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Rays finally end Royals’ pitching streak

  • Kansas City Star
  • Published Saturday, June 15, 2013, at 8:14 p.m.
  • Updated Tuesday, July 2, 2013, at 5:49 p.m.

— That remarkable three-runs-and-under streak by the Royals’ pitching staff ended Saturday at 13 games in a 5-3 loss to the Tampa Bay Rays at Tropicana Field.

The end wasn’t cloaked in mystery, either.

Jeremy Guthrie suffered a long-ball relapse by surrendering three home runs in his seven innings. The streak-breaker was a one-out drive in the fifth inning by Matt Joyce, which gave the Rays a 4-2 lead.

“They have a phenomenal pitching staff,” Joyce said. “Obviously, they have one of our guys kind of leading the charge in (James) Shields, and he seems to make everyone around him better.

“Guthrie is another great pitcher. We just seemed to have at-bats and come up with some big hits.”

Joyce’s blast came after a sobering moment earlier in the inning when Tampa Bay starter Alex Cobb was stretchered from the field after being struck in the right ear by an Eric Hosmer line drive.

Hosmer was leading off the inning when he lined a 2-1 fastball back through the box that struck Cobb, who immediately collapsed. The ball ricocheted to catcher Jose Lobaton, who threw Hosmer out at first.

“It was one of those things that, right off the bat, the first thing I saw (was Cobb go down),” Hosmer said. “It was scary, man. I don’t like being a part of that. I know all of the guys in here and over there are praying for him.”

The trainers from both squads rushed from the dugout before the play was even completed as Cobb lay facedown in front of the mound.

Medical personnel immobilized Cobb, who was then taken from the field and transported to nearby Bayfront Medical Center for further examination.

Rays officials say Cobb remained conscious throughout the ordeal. All initial reports are encouraging: A mild concussion and a cut on the right ear. All tests came back normal.

Alex Torres (2-0) replaced Cobb and retired five straight batters while the Rays expanded their lead on Joyce’s homer and another solo blast by Evan Longoria in the sixth inning.

Guthrie (7-4) also gave up a two-run blast in the third inning to Luke Scott after the Royals scored twice in the second against Cobb for a 2-1 lead.

Success for Guthrie is increasingly easy to calculate: He has allowed 11 homers in his four losses but just five in his seven victories — and three of those five came in one game.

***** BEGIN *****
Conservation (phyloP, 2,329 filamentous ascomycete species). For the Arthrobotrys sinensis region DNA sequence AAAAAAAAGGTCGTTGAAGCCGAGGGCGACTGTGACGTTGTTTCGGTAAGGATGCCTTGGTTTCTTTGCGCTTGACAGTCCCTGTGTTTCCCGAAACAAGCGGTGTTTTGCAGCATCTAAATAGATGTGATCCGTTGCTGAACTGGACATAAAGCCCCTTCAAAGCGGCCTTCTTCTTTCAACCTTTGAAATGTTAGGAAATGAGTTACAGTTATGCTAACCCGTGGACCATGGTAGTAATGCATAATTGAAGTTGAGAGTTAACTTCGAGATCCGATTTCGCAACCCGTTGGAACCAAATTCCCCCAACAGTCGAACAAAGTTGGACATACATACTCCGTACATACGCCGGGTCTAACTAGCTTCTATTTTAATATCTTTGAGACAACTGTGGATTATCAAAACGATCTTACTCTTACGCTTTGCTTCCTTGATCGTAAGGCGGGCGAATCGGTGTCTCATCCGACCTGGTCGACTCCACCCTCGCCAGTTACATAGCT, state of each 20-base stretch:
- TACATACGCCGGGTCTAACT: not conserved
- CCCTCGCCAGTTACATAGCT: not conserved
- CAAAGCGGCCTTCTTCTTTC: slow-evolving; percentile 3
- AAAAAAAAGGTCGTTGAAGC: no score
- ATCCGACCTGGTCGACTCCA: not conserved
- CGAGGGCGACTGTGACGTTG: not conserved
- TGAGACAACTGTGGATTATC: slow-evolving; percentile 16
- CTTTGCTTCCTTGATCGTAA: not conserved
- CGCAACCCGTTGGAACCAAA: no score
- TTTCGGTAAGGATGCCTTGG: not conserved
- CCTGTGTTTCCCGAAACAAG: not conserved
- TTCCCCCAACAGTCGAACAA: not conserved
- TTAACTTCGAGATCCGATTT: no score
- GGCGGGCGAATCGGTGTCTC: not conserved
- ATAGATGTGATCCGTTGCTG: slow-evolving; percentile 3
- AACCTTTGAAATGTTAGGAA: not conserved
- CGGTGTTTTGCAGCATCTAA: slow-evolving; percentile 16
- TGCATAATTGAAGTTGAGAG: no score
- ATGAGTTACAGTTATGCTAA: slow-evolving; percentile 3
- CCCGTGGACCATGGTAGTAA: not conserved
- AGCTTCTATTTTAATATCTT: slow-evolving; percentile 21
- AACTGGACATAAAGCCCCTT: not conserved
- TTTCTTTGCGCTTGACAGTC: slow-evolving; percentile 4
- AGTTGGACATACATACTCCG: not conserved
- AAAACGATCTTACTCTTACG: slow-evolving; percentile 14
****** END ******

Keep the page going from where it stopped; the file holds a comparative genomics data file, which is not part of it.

“Yeah, I agree,” he said. “They were not executed pitches (today).”

The 13-game run of holding opponents to three runs or fewer began June 1 with a 4-1 victory at Texas. It is the longest streak in Royals history, and the longest by an American League club since Toronto went 15 games in 1991.

“We’ll see if we can’t start another one (Sunday),” manager Ned Yost said.

Torres departed after the sixth inning. Jake McGee worked a scoreless seventh before ex-Royal Joel Peralta yielded a leadoff homer to Salvy Perez in the eighth.

Peralta made it through the rest of the inning with no damage, and Fernando Rodney worked around a two-on jam in the ninth for his 14th save in 19 chances.

The loss prevented the Royals (32-34) from climbing back to .500 but was only their second defeat in their last 11 games. The four-game series concludes Sunday afternoon at Tropicana Field.

Not much of it seemed to matter after Cobb’s injury.

“It deflated the entire stadium,” said second baseman Elliot Johnson, a former teammate. “It deflated the benches. There wasn’t a lot of talk going on. What is there to say? Things get real `real’ real quick.”

Tampa Bay jumped Guthrie for a run in the first inning when the Royals’ defense hiccuped after Ben Zobrist’s one-out single Hosmer whiffed on a pick-off throw for an error that permitted Zobrist to reach second.

Scott followed with a grounder to Johnson, who was positioned in short right field. That should be been the second out, but Johnson bounced the throw — and Scott got an infield single.

That meant Longoria’s drive to deep right, instead of being the third out, was a sacrifice fly. The Rays led 1-0.

The Royals answered immediately after loading the bases with one out in the second inning. Alcides Escobar walked after singles by Mike Moustakas and Johnson.

Alex Gordon worked back from a 1-2 hole for a run-scoring walk. Hosmer followed with a sacrifice fly to center for a 2-1 lead.

Guthrie worked a brisk second inning and got two quick outs in the third before Zobrist grounded a single up the middle. Scott then sent a 2-2 fastball into the right-field seats. The Rays led again at 3-2.

Tampa Bay nearly broke the Royals’ streak in the fourth when Desmond Jennings, after a one-out single, tried to score on Lobaton’s two-out drive into the right-center gap.

Right fielder David Lough cut the ball off and made a strong throw to shortstop Alcides Escobar, who nailed Jennings at the plate.

Perez had the ball in sufficient time that Jennings, rather than opt for a collision, simply stopped and accepted the tag.

Guthrie simply couldn’t keep the ball in the park against Joyce in the fifth and Longoria it the sixth.

“His pitches weren’t horrible,” Yost said. “They were all pitches that were down, but they were catching too much of the plate.”

And too much of the bat.

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